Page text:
The Income Tax Act 1967 states that the retirement gratuity would be tax exempted if “the retirement is due to ill-health”, if the retirement takes place on or after reaching 55 (or the retirement age as per the employment contract), and the employment has lasted 10 years with the same employer, or companies within the same group.
As for Malaysian talent who have returned from working overseas, they, too, can have tax savings if they meet the conditions under the Returning Expert Programme (REP).
“Malaysian talent who come back can write to TalentCorp, and if they meet all conditions, they will qualify for a 15% flat tax rate.
“This tax rate also applies to knowledge workers who are employed in Iskandar Malaysia,” she says.
(Details and conditions can be found at http://www.talentcorp.com.myand http://www.iskandarmalaysia.com.my)
In general, to maximise their tax savings, Malaysians need to look at their overall profile as a tax payer.
“Are you single or married? Do you have children? Look at your profile, and then look at all the possible deductions that you can make,” Rani says.
The tax experts also advocate for couples to file their income tax separately.
“Always go for separate filing because when you combine your income, your taxable income becomes much larger and it will reach a higher tax rate faster. Filing separately allows you to reduce the effective tax rate.
“Also, for child relief, a basic tax principle is to allow the higher income spouse to claim for the relief (as the savings will be more),” Tam says.
But the most basic rule of all is to make sure you file your tax returns – something Rani says she has observed that many Malaysians take for granted.
“Many assume that just because their monthly pay is subjected to the monthly tax deduction (MTD), their taxes are paid and taken care of. That is not true; you still need to file your tax returns,” she says.
And don’t pay your taxes late.
The deadline for those who submit their forms via e-Filing is May 15 (for the BE Form), and July 15 (the B Form).
However, those who are still submitting their forms the conventional way will still have to meet the April 30 (BE Form) and June 30 (B Form) deadlines.
“There are penalties for late filing. Even if you are one day late, the penalty can be quite heavy (at 20%), and the penalty is on your tax payable before it is set off by the MTD.
“For example, if your tax payable is RM10,000, but your MTD is RM12,000, you should have a repayment of RM2,000. But because you were late in submitting your tax assessment, IRB can impose a 20% penalty on you, which is RM2,000. Hence, you will lose out on your repayment,” Tam explains.
Further, she advises Malaysians to be mindful of what they claim.
“Make sure you fulfil the conditions of a deduction before applying for it. If you submit an incorrect tax return, the IRB can impose a penalty of up to 100% (on the additional tax) if there is an omission of income or over-claim of expenses.
“For example, if you make a deduction of RM10,000 (but you are in fact not entitled to it), and your tax rate is 26%, that would have given you tax savings of RM2,600. IRB can impose up to 100% penalty on the RM2,600, which means now you have to pay RM5,200 instead,” Tam says.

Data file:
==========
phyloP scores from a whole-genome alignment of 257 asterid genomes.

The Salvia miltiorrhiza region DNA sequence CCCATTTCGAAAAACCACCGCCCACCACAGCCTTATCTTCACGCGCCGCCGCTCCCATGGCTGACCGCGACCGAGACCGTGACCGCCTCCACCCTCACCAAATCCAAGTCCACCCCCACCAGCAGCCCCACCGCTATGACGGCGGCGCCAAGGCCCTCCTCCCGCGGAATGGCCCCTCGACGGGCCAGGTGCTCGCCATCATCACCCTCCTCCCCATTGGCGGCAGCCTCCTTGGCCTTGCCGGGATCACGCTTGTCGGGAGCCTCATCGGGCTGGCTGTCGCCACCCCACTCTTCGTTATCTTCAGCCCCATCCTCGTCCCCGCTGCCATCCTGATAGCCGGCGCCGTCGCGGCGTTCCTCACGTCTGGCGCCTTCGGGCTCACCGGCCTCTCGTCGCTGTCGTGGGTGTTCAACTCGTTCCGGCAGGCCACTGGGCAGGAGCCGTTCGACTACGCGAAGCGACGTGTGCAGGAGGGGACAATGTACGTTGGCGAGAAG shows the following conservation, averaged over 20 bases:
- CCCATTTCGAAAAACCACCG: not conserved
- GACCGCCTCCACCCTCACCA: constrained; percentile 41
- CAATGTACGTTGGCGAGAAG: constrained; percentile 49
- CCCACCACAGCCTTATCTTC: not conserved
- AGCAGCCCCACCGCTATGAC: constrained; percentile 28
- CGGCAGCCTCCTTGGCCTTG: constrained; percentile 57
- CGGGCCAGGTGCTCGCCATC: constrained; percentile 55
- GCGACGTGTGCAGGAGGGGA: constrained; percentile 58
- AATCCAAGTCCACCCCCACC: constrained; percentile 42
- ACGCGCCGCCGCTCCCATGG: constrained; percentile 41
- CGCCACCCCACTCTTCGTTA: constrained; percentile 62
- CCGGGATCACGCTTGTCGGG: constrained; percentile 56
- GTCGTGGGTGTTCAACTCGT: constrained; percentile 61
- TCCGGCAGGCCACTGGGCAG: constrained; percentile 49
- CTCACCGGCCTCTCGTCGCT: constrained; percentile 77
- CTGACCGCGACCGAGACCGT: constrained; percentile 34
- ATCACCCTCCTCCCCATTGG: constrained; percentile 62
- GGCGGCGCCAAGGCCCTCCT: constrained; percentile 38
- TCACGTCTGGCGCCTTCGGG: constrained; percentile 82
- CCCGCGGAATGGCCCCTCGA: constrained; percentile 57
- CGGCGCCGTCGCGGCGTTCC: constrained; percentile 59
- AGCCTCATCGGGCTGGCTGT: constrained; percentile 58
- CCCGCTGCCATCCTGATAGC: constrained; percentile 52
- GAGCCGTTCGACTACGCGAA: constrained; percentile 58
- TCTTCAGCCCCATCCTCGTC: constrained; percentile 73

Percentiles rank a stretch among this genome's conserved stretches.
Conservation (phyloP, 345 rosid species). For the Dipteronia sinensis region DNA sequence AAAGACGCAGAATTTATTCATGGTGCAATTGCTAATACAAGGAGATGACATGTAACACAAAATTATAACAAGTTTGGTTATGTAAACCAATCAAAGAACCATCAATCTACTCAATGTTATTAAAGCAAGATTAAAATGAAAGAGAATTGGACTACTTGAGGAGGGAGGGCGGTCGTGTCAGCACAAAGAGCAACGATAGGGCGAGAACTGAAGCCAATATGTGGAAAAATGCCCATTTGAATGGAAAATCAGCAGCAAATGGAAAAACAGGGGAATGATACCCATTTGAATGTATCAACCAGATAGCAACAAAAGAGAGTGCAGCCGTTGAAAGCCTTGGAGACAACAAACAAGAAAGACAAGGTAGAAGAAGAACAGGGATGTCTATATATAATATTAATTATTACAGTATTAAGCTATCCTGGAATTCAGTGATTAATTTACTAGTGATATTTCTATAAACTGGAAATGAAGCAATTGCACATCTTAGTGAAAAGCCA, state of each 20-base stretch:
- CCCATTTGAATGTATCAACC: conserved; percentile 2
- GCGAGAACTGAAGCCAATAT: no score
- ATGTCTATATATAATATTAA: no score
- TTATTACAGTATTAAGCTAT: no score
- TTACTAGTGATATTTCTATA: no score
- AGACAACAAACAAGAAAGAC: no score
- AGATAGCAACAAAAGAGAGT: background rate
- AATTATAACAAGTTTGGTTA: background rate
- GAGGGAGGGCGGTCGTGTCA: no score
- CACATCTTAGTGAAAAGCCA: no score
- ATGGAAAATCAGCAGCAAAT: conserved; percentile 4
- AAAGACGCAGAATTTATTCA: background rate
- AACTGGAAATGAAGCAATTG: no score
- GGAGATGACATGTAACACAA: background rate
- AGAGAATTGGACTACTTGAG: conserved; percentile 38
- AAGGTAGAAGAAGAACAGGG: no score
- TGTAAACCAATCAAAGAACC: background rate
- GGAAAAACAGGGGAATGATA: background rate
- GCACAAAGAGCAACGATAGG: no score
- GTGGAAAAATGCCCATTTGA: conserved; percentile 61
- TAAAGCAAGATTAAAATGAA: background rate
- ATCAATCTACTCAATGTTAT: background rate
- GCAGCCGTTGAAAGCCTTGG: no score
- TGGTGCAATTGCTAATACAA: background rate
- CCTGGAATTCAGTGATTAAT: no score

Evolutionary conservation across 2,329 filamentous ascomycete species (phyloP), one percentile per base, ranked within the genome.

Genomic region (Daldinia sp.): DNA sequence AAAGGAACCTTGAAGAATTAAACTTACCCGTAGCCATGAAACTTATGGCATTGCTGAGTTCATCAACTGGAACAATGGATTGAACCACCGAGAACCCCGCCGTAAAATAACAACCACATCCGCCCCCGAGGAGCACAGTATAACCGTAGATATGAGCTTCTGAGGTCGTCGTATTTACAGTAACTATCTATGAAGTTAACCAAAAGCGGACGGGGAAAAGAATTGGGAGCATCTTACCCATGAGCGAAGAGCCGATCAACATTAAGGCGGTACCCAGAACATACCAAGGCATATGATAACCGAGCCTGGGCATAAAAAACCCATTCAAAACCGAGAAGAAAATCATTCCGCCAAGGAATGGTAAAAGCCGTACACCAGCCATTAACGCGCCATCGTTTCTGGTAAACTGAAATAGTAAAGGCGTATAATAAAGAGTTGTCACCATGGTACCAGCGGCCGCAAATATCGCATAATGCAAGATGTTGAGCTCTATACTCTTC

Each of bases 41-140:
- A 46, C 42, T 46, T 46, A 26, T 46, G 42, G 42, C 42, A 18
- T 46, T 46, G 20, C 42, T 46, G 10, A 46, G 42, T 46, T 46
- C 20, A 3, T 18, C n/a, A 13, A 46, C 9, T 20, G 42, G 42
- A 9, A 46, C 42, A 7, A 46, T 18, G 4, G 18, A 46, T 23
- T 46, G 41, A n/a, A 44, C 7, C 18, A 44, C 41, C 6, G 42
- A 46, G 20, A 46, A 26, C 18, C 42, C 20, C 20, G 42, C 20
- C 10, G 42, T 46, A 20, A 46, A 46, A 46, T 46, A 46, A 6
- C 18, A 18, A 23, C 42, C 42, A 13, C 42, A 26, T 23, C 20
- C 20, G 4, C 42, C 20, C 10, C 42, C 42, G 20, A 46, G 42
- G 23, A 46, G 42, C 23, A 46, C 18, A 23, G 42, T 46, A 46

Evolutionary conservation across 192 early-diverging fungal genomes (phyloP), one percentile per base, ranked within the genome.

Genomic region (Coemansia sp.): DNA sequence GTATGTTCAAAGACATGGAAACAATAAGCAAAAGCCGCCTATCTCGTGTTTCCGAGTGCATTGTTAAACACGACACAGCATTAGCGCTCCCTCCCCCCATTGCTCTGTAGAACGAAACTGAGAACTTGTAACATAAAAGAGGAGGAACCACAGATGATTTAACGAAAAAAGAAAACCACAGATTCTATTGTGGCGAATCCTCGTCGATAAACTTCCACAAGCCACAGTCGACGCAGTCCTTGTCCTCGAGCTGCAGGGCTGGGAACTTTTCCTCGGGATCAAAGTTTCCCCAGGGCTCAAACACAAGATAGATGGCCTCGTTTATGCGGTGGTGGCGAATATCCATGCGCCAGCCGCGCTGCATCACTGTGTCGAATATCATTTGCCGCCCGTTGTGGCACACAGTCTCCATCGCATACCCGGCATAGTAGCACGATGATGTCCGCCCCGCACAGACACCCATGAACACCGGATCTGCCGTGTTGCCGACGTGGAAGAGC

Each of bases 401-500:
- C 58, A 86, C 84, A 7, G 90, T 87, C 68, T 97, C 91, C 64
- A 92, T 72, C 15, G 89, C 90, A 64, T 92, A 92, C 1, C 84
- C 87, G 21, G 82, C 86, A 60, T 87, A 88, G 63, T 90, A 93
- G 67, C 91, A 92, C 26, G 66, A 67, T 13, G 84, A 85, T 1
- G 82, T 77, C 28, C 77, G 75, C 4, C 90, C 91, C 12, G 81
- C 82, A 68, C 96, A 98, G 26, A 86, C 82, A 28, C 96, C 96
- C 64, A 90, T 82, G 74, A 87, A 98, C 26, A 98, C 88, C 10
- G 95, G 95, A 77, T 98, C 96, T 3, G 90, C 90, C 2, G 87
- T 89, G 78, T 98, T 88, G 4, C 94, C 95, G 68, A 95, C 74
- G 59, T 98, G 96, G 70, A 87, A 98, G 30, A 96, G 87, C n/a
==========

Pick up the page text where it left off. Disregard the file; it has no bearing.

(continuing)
Finally, don’t be afraid to ask for help.
“Read the explanatory notes to understand the terms and conditions properly. If you still have problems, call IRB’s customer service centre and ask them for help.”
Source: Star online
Posted by Benson at 7:50 AM
Tuesday, March 26, 2013
KUALA LUMPUR: Malaysian equities have been upgraded to an “overweight” by JPMorgan in a report, which advised investors to buy quality growth stocks whose businesses relied on domestic demand andEconomic Transformation Programme (ETP)-related growth.
The bank's Kuala Lumpur- and Hong Kong-based analysts said investors should buy “quality growth stock” now as local equities have underperformed emerging markets while emerging markets have significantly underperformed developed markets.
They made their case based on the fact that Malaysian equities have underperformed Asean neighbours Indonesia, Thailand, and the Philippines whose growth were also based on domestic consumption and investment growth.
Among signs of growth and consumption, they said Malaysia's capital expenditure (capex) grew 20% in 2012 up from a five-year average of 7% while January vehicle sales grew 26%.
“Our economist forecasts 5.1% gross domestic product growth (GDP), similar to that for other Asean economies. The central bank is on hold. Inflation is modest the 2013 forecast is 2.3%,” they said, adding that private investment grew 22% last year with this year's to grow 15.6% while infrastructure is funded by a savings-investment gap at over 11% of GDP.
The ETP would be supported by a strong pipeline of RM211.3bil in committed investments derived from 152 entry point projects, with 149 projects announced. These projects were expected to generate gross national income of RM135.6bil in 2020 and create 400,000 jobs.
They said investors should “probably not wait” for the imminent dissolution of parliament, the last day of which to do so would be April 28. Following which, the general election must be held within 60 days.